Finally we found ourselves at the last gate, and came upon what was collectively called "Pilsbury Grange". We were just in time to meet the land agent for a family that lives in London and rents out Pilsbury Lodge to visitors who come for walking tours in the "Peaks", as well as some excellent trout fishing in the river.   It is a lovely site, with a deeply peaceful feel to it.  One of three houses or manors that may have first been constructed in medieval times, and were renovated continuously to the present time, are occupied. The land agent kindly showed us around the large three story house that was unoccupied unless rented for holidays, or occupied by the family living in London. I is a three storied impressive manor which features massive ancient beams and a number of small, lovely bedrooms. I couldn't help but fantasize a group meeting there for a retreat, enjoying the river, the garden, the fireplaces and the apple orchard.
Pillsbury Grange
Lauren discovers Pilsbury:  
    In the bus depot I watched a little tribe of pigeons peck away at my feet while I considered whether I shouldn't head north instead of staying in Bath as I had intended. It would be good to see my friend, who I hadn't seen or much spoken to in almost 20 years. I was also momentarily enchanted by the birds, because one of them was pure white. I thought "what is a white dove doing here?".........(well, I suppose it was a pure white pigeon, but after all, pigeons are in the dove family! ) I wished I had something to offer it because it was so pretty, but alas, I had no crumbs on me.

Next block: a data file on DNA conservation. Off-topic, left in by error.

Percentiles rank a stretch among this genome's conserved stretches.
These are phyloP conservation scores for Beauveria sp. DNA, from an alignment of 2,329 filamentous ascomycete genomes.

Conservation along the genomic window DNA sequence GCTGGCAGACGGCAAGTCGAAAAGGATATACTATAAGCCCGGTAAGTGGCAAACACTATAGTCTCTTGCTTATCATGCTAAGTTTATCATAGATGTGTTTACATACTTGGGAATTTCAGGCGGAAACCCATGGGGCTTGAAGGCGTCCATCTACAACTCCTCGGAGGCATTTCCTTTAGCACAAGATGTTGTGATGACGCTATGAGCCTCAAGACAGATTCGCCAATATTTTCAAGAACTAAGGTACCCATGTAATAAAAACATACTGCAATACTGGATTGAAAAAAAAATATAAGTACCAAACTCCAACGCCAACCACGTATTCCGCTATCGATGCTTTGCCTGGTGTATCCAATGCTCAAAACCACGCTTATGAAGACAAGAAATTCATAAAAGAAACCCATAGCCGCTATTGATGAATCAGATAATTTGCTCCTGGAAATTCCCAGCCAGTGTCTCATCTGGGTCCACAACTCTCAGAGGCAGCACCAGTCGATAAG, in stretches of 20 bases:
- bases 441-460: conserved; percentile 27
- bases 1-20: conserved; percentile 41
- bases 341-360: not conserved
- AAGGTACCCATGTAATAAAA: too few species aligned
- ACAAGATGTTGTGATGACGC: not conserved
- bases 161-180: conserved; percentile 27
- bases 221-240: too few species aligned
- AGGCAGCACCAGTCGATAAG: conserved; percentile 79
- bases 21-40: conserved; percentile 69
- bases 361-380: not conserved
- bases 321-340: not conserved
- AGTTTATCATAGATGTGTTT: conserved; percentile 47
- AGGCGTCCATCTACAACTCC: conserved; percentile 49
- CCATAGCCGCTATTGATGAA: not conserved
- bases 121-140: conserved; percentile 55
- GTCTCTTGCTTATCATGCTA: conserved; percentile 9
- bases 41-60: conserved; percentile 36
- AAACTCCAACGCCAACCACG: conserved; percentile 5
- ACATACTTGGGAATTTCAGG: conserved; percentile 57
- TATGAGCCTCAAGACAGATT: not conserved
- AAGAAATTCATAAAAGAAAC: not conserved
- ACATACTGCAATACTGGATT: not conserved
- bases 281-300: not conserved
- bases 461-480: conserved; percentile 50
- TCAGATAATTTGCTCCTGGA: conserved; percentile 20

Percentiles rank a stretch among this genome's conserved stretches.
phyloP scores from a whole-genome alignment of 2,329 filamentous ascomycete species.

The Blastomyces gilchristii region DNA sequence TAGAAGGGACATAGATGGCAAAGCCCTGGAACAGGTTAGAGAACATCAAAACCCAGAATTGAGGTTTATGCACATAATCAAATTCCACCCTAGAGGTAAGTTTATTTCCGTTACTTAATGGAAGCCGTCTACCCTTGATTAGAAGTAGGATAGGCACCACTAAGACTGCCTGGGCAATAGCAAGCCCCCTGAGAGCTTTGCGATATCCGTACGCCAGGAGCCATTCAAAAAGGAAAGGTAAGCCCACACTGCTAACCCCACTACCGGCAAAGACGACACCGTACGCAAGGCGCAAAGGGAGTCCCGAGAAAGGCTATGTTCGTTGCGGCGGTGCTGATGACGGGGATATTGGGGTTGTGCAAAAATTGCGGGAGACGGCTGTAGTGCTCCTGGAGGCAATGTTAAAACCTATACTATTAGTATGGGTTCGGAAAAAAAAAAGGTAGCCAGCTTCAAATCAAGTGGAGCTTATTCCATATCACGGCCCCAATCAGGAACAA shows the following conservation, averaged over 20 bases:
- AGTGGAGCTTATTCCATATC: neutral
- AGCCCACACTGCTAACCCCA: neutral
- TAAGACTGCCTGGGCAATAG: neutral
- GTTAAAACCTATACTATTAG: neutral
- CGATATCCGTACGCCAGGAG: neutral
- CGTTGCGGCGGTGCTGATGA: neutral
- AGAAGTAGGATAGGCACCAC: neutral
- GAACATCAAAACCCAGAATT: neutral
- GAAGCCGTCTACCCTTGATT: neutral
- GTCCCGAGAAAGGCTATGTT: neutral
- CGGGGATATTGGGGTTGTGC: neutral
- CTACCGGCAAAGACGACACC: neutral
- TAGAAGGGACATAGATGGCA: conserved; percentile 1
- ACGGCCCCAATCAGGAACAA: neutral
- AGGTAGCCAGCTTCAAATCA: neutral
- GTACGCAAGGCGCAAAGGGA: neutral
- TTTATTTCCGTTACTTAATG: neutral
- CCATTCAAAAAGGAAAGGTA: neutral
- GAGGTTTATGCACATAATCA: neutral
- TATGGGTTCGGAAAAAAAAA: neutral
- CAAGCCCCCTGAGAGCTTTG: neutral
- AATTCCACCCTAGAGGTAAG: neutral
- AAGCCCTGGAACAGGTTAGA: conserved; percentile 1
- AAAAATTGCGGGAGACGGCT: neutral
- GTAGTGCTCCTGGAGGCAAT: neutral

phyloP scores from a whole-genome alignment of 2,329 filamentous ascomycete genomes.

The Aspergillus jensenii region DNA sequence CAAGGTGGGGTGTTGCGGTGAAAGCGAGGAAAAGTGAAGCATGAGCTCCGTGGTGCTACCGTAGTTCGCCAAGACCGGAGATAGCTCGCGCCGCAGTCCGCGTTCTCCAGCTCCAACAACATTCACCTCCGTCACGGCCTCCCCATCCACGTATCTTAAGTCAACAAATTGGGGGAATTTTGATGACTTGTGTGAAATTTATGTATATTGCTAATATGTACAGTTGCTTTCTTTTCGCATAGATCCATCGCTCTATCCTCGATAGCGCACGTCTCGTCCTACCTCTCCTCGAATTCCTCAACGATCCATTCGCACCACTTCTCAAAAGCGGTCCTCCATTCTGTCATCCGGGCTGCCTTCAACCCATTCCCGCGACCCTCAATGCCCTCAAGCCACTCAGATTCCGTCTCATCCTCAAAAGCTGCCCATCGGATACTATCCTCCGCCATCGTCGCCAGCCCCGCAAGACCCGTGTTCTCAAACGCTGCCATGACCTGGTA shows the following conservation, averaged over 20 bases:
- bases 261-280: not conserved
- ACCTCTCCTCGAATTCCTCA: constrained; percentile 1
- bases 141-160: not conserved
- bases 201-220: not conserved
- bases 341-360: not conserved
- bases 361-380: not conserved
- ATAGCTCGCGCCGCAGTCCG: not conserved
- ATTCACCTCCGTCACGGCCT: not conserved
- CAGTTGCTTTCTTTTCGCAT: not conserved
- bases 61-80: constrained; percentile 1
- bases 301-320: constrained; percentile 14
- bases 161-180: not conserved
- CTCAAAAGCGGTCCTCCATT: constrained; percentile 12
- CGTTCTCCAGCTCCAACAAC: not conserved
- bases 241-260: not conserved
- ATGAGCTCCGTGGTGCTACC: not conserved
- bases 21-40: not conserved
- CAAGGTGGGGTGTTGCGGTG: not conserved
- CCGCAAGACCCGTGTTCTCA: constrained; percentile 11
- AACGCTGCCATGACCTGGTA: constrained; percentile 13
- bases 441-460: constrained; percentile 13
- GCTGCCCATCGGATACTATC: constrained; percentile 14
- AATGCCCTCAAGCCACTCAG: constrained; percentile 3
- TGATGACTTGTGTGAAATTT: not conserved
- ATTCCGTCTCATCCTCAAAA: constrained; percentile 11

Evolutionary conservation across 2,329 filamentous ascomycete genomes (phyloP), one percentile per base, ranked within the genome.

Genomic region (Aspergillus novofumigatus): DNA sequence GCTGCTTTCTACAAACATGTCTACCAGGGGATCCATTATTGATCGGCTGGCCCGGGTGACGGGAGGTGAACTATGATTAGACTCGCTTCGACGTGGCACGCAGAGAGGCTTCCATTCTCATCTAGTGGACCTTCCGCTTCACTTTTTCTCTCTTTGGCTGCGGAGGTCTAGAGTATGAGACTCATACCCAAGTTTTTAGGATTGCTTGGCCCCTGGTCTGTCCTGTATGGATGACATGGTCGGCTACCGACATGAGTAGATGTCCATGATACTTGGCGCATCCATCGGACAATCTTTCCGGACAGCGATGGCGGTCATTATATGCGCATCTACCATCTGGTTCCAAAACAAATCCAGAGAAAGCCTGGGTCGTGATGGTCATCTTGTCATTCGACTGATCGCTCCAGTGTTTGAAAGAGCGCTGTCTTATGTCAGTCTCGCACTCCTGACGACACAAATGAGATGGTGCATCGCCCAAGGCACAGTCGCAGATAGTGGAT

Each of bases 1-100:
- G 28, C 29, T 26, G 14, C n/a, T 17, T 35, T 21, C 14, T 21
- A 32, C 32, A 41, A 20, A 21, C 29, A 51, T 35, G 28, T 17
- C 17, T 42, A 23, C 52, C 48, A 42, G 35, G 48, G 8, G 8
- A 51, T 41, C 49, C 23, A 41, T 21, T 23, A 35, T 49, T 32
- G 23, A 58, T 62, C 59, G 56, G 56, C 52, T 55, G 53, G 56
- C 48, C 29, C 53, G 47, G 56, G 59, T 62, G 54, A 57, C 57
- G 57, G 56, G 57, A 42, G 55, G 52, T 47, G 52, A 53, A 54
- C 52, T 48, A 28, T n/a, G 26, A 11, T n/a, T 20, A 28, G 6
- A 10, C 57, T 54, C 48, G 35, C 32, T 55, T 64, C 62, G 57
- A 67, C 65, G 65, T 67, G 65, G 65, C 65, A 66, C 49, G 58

The next morning I took a train toward Manchester, and met with them in their village. The Peak District, in central Great Britain, is famous for it's beautiful landscapes and hiking trails, and in the summer the English, who have a great passion for walking tours, head there. We talked about many things, and I know that our re-connecting after all these years helped both of us to better understand our daughter, and to heal a great deal for both of us. Circle. Big Circle. I parted with a friendship renewed, and gratitude. The timing could not have been more perfect.

              So here come the